It is worse than inexact to say :that his currency scheme was "in total opposition to the principle recognized in England:" We explained the .!degree in . which it deviated from the inten- lions of the .government here ; but although he inadvertently Made an!omi.ssion which. involved the _question of !principle -it is a gross exaggeration to say that lis.measure was in "total .cop- position." In fact his currency.scheme—the error excepted—was the scheme of the Home-Government. We will not,pause to dis- miss the question of free trade ; Which is unquestionably in- fringed by the prot.eetivoduties on native manufactures ; but the merits of that question are not to'be ilisniissedin a few sentences. The income-tax seems likely to be very generally accepted in ..The allusion to the torture -in Oude, unless we are Charitably to .regard it as a mere piece of -clumsiness in the writing, is one of the wildest and most malignant insinuations which we have ever seen against a public man. 'Mr. Wilson had no more to do with the alleged torture 'in Odde, than he had with 'the imprisonment of Eng- lishmen in the Bleak 'Hole of Calcutta. And as to the dispute with Sir Charles Trevelyan, it was not a question of words, but pne of flagrantinsabordination, the character of which was stamped liy-the-recaltnflijrCharles. -Mr. Wilson's very natural sense of provocation-sat:Sir., Charles's resistance may have .prompted lan- guage ,whia,trellection, or the advice of others, might have qualified^: Intwe'cannot'forget the provocation. And with that single exception, it must be said, not only that Mr. Wilsoes Career in India was absolutely blameless, but that it has com- manded a spontaneous and emphatic tribute of approval front every class, both'in India -and at home. And for just reasons. In ti strange country, in .a trying -climate, Mr. Wilson used Very great bodily, exertion 'in order personally to ascertain the accuracy Of 'the data on which he was proceeding. He travelled over no small portion of ground for that purpose. He made himself-master of facts to a degree which is quite unusual with Faigliihmen India,:partinulaily with those who have newly arrived. He consulted the views of officials, of residents, of natives; and thretighotit, while acting in 'a manner which has coneiliatAlappoSition in a remarkable degree,le remained strictly faithfulto his chiefs at honie. Death removed -him from office whenhe'had already attained an extraordinary amount of success iUone of themost formidable undertakings that a statesman ever confronted.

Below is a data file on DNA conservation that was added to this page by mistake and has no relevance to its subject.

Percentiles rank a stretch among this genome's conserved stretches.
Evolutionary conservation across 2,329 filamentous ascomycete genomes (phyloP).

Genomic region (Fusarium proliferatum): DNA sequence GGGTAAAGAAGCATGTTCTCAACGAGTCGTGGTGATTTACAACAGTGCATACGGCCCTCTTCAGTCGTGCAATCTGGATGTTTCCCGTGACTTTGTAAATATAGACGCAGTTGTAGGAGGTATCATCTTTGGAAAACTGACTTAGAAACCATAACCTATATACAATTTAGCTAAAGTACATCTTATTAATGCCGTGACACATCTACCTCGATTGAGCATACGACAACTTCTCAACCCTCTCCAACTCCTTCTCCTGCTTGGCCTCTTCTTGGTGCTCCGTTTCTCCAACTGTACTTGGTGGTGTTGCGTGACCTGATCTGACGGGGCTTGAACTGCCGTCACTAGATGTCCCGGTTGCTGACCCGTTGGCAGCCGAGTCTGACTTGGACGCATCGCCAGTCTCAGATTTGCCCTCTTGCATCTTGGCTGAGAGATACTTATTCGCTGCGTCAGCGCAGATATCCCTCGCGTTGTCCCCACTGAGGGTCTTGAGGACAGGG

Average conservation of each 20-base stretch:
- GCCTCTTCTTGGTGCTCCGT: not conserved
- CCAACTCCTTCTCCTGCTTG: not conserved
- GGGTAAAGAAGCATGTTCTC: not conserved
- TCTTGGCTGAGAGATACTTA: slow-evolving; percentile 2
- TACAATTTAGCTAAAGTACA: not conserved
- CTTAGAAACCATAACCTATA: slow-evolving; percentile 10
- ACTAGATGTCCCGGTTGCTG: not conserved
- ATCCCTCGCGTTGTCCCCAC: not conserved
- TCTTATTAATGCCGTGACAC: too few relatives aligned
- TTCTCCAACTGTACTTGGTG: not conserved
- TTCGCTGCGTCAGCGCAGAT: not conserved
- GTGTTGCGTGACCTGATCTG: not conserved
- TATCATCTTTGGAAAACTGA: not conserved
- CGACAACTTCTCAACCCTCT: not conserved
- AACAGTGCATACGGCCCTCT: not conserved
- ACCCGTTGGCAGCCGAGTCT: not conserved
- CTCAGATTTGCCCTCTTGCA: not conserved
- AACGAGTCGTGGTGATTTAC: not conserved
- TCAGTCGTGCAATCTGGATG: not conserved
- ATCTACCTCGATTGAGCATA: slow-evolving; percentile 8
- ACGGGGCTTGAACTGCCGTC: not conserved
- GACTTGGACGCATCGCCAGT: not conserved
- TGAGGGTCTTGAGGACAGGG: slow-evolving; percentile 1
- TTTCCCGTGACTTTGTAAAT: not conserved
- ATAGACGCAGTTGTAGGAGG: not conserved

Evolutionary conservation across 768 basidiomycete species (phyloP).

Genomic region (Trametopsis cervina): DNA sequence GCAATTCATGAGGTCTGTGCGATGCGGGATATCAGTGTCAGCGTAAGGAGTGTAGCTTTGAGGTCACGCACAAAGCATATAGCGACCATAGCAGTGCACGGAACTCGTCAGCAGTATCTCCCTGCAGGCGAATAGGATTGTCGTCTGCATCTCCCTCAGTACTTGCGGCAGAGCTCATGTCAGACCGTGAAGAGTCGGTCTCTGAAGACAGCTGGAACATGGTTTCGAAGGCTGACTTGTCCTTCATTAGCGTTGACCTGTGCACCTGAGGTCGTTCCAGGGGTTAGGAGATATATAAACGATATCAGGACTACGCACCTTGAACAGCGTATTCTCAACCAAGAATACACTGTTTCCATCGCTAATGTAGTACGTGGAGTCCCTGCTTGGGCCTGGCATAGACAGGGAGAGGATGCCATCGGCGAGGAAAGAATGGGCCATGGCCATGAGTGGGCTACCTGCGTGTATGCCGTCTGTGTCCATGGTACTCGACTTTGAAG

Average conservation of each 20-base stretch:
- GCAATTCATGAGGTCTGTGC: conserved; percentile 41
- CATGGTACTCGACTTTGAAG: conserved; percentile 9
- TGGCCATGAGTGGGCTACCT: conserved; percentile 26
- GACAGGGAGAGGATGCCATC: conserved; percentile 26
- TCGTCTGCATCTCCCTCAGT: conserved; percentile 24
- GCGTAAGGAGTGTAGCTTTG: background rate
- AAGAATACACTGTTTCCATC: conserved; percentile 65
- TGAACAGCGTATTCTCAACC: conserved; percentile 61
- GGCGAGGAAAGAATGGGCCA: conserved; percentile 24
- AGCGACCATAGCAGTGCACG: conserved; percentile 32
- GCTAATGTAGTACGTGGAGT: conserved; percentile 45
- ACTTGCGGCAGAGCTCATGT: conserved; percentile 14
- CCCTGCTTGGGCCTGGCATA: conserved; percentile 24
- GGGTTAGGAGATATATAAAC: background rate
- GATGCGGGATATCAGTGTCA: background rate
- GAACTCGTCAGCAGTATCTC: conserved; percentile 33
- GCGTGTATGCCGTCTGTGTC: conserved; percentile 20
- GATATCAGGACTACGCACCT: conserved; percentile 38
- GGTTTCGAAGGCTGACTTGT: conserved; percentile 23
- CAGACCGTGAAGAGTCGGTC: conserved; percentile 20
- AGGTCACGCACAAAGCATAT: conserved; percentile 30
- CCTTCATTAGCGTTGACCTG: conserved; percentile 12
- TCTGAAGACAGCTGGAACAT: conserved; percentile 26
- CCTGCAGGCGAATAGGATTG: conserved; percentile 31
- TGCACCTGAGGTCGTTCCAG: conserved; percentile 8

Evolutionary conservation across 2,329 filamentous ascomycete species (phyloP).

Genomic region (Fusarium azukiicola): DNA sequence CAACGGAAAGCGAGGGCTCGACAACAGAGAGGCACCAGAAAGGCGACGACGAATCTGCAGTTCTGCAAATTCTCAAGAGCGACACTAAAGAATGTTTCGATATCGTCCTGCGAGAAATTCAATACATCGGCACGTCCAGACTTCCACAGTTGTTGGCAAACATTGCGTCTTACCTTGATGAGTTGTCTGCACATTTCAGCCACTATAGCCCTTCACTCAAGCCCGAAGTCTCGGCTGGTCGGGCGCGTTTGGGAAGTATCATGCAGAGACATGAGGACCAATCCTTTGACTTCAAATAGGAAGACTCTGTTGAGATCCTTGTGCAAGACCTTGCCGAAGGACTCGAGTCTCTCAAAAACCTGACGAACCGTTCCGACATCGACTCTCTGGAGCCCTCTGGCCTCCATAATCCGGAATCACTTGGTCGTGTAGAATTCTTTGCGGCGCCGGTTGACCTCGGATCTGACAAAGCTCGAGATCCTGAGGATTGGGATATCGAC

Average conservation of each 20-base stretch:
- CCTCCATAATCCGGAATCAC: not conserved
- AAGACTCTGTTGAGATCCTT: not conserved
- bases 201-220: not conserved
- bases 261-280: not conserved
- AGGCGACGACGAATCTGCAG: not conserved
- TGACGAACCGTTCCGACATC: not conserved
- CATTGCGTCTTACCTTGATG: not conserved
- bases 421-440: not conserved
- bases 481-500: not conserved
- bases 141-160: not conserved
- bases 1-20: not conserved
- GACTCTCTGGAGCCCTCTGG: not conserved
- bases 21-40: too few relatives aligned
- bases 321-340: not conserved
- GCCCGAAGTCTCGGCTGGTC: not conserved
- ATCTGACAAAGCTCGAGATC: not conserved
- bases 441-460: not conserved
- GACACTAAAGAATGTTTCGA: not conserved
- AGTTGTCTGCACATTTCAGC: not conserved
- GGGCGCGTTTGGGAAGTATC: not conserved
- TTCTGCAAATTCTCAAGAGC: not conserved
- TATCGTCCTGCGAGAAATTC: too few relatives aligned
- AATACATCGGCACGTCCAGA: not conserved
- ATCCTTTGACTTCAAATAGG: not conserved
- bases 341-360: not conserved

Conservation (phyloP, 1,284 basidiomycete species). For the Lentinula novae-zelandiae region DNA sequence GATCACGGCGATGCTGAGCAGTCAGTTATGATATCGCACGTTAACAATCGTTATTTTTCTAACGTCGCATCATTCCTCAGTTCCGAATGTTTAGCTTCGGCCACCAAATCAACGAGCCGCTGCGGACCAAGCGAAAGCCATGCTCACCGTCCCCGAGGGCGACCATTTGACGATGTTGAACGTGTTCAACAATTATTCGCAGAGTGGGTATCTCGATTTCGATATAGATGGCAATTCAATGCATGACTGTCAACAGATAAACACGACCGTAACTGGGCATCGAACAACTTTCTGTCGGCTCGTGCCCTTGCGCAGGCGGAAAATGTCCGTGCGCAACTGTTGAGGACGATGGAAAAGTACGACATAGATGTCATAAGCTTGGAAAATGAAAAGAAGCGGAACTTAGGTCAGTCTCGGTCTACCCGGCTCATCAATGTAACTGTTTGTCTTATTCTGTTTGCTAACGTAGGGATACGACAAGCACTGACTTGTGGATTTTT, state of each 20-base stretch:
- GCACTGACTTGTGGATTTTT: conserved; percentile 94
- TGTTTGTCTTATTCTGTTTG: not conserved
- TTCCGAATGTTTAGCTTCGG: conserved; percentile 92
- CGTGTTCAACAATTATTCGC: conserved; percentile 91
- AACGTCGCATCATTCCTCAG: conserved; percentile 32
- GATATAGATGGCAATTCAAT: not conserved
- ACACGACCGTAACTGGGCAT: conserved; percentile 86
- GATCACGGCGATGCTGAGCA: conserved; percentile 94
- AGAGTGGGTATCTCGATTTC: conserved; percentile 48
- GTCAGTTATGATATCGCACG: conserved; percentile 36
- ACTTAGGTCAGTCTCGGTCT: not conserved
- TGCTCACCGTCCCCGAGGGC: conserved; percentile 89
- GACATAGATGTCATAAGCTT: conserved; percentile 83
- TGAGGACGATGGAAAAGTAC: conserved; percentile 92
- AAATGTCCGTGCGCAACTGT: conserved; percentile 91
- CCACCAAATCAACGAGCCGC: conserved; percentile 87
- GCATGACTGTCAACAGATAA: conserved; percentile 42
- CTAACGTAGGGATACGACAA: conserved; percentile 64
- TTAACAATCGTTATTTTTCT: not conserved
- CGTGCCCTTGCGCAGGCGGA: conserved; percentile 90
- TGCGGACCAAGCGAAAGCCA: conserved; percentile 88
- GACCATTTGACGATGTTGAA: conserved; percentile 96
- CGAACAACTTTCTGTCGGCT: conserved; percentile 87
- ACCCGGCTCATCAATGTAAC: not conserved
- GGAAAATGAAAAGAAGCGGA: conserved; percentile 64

"We may be told that the remarks to which we refer appear only in a' " Trade 'Circular,' but when' Trade Cireulars assume the function of a newspaper, they assume also the responsibilities of a public journal; and they cannot evade the liabilities. The writer of the paper has, either in direct terms or by-implication, characterized fir. Wilson as amen having very ordinary talents— amassing a large-fortune under circumstances which make "that assertion a kind 'of acenstil--4reacherously reversing 'the duties which he was sent to' fulfil in India—contriving an oppressive tax which man only be a stimulus to fraud,—wantonly offending another Ohne servant—and as Winking at the use of torture to extractlis uefariouaimpost. There is not a man in the City who does not know the total falsehood of these imputations ; and the only sensation created, by the paper is one of the strongest dis- gust. It is butIaii to say that, accordino-p to very general report, the head of the house under whose name-the Circular appears, is so serieuely indisposed as to be quite incapable of transactingbusiness.' The responsibility, we assume, must be regarded as being. limited to the pen"actually employed ; unless the.nest number of the Cirvilar shmild, fail to disclaim the'language of that pen. -